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Orchestras aren't about "peace"

1 Robert Levine

I’ve been trying to figure out just what exactly bugs me so much about this:

Music can change the state of the world, stop conflict and bloodshed, and bring peace to war-torn regions. If that sounds far-fetched then you haven’t met Russia’s famed maestro Valery Gergiev.

“The power of music can be (a) very quiet power because your heart feels happy. Beautiful music makes you maybe a better person. Maybe a better person will think twice before supporting a military solution, before seeing yet another conflict,” Gergiev said before conducting the World Orchestra for Peace, which performed Tuesday for the first time in an Arab country, the United Arab Emirates. “Instead of living in this troubled world we will find a way to share the sea, to share the sunlight.”

The 75 musicians performing represented at least 62 international orchestras and 30 countries. To have representatives of many nations seated together on stage sends what Gergiev hopes is a transformative message.

“You start to feel that people find it easy to build relationships immediately, of course through music,” Gergiev, who is also the artistic and general director of the Mariinsky Theatre, said. “We don’t have to tell each other ‘Look we need peace.’ We bring it. Just the very fact of our arrival is already a fanfare for peace.”

I have met Gergiev, as it happens. And I still don’t believe this.Maybe it’s just remembering the uses to which music was put in Germany six decades or so ago.

Hitler spent years in Vienna (home of both the first and second Viennese School, lest we forget) listening to some of the great music ever written (and conducted, at least on a few occasions, by one of the greatest Jewish conductors ever to have converted to Catholicism). It left him with a desire to exterminate millions of people. If music is such a force for peace and tolerance, why were over a third of the members of the Vienna Phil members of the Nazi Party?

Great art is many things. One the evidence, though, it does not appear to be morally transformative. Believing that an orchestra of top-flight players travellng to a resource-rich monarchy to play 90 minutes of music to advertise said monarchy as a place of tolerance, respect and enlightenment is about “peace” is simply to legitimate the use of music as propaganda.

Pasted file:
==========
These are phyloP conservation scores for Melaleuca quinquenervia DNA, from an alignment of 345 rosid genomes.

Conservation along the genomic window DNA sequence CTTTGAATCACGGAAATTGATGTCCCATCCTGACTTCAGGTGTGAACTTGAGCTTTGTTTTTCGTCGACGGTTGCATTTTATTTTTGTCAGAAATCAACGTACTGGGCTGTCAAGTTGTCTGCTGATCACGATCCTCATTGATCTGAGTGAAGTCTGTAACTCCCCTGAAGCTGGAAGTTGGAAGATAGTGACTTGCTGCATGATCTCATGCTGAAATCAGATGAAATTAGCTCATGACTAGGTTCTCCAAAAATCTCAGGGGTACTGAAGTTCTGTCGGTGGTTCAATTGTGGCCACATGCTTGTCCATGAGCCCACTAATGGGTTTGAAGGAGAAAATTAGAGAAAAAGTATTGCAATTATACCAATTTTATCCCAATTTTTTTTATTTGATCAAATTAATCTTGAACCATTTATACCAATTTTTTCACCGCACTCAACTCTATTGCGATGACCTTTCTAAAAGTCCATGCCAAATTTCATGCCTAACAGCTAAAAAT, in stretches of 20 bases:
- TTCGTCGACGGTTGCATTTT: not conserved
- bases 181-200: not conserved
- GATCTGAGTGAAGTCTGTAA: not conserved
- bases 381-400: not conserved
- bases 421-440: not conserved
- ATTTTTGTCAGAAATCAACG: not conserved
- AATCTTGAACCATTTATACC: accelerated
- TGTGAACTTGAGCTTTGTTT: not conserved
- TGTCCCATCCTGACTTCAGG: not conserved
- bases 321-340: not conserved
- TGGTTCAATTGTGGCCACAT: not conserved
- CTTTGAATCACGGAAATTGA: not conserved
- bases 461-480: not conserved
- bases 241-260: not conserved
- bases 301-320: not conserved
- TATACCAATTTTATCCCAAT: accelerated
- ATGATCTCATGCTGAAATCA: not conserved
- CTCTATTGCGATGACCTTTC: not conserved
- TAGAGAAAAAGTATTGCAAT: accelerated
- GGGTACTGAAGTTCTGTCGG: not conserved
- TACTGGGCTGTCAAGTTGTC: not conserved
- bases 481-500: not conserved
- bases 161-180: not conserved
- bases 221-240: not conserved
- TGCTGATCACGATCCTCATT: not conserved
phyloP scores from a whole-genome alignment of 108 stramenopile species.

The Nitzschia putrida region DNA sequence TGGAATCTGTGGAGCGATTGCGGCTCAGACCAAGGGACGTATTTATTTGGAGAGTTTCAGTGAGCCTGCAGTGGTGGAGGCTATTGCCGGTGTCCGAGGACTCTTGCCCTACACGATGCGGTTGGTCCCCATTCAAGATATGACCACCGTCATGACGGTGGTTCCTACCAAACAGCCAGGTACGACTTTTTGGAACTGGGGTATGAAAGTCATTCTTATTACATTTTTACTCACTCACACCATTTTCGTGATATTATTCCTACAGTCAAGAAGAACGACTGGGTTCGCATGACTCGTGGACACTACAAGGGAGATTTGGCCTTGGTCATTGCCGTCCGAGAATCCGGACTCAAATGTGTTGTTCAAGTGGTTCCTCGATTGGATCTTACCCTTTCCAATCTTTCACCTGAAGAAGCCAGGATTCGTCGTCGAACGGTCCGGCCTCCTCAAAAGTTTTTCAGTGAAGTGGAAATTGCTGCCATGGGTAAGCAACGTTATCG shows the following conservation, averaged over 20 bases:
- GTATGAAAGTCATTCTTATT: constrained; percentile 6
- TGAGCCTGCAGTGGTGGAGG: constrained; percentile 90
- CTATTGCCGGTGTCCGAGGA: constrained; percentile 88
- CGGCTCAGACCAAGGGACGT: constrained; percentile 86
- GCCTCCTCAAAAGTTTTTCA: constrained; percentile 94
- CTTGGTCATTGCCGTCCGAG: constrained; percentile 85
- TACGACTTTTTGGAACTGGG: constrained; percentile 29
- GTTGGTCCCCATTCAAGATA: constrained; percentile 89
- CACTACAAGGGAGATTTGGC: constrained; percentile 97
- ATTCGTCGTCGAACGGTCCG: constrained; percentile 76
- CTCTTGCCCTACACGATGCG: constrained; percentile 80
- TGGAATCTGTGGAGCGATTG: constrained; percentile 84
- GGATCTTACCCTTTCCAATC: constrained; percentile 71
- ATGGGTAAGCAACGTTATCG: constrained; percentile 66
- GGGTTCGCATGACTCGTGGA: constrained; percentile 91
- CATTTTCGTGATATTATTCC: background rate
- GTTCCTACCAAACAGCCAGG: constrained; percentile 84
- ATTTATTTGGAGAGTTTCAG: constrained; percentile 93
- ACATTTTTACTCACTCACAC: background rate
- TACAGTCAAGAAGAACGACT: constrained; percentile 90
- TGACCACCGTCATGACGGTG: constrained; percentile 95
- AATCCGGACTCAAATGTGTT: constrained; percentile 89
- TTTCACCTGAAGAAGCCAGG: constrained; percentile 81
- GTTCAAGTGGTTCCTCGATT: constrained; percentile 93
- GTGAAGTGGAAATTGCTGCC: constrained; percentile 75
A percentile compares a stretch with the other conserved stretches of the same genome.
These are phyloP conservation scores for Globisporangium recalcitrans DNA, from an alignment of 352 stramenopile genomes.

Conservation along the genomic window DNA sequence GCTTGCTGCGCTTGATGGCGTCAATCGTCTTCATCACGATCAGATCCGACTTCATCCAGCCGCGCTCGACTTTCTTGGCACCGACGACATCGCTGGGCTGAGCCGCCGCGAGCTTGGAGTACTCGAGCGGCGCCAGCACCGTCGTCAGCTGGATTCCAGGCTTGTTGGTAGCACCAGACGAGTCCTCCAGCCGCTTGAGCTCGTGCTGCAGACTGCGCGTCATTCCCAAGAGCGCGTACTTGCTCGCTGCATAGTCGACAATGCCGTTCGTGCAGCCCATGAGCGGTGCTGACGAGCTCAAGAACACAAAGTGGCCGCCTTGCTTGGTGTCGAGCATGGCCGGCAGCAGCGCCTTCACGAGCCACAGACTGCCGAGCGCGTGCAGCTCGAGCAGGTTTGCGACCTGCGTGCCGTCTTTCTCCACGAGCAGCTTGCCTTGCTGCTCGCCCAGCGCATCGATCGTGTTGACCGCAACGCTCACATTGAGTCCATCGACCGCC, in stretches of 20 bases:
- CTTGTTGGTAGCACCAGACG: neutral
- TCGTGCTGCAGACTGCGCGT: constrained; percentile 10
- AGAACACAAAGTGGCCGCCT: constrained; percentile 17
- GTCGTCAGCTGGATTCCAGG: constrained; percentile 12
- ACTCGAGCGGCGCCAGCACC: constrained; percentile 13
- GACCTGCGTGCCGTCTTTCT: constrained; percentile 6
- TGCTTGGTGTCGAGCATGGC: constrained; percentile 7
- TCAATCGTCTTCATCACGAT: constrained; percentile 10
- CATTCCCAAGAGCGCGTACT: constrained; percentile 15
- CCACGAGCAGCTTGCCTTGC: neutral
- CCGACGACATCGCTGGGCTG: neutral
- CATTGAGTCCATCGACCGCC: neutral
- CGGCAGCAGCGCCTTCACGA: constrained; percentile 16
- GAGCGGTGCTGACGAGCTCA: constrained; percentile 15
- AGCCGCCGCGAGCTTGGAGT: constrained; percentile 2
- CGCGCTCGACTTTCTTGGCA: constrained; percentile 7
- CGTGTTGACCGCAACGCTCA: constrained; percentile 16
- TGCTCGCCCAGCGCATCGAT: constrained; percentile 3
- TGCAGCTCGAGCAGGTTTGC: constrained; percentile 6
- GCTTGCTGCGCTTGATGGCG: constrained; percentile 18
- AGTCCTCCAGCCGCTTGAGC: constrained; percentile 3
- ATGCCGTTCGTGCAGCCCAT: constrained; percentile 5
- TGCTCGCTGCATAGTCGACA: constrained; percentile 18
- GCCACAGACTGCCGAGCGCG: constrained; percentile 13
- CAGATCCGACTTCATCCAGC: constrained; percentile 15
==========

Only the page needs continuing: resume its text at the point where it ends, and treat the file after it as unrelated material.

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  1. Comment by Nicole Stacy
    January 27, 2019 at 5:29 PM

    From time to time I get a chance to re-watch The Shawshank Redemption, and I have to laugh every time I come across the scene with the Marriage of Figaro duet because “what those two Italian ladies were singing about,” if I recall, is how much they can’t stand each other while pretending to make nice.
    Still, I think there’s a point there; music does embody something free, maybe because anybody with a voice can make it (quality self-judgments aside). Like most good things it can be perverted for evil, since music lovers are equal to any other slice of humanity and some, like your example, are even odious. It can shine a light in dark places, which I hope is the de facto result if not the stated purpose of something like the NY Phil’s trip to North Korea or this foray into the Middle East — and reading the rest of the article, this is only one of many international venues for this orchestra. There may be political self-congratulating going on but I am not certain it is the kind of “advertisement” you suggest.
    I find it interesting too that the Gospels credit Jesus himself with saying, “I have not come to bring peace on earth, but a sword…” to divide households against one another, etc. It does us well to remember that peace is not merely an absence of conflict, but sometimes the road to eventual peace begins by kicking the wasp’s nest (I’m thinking of Shostakovich).
    To summarize my rambling, I don’t think either of you is wrong…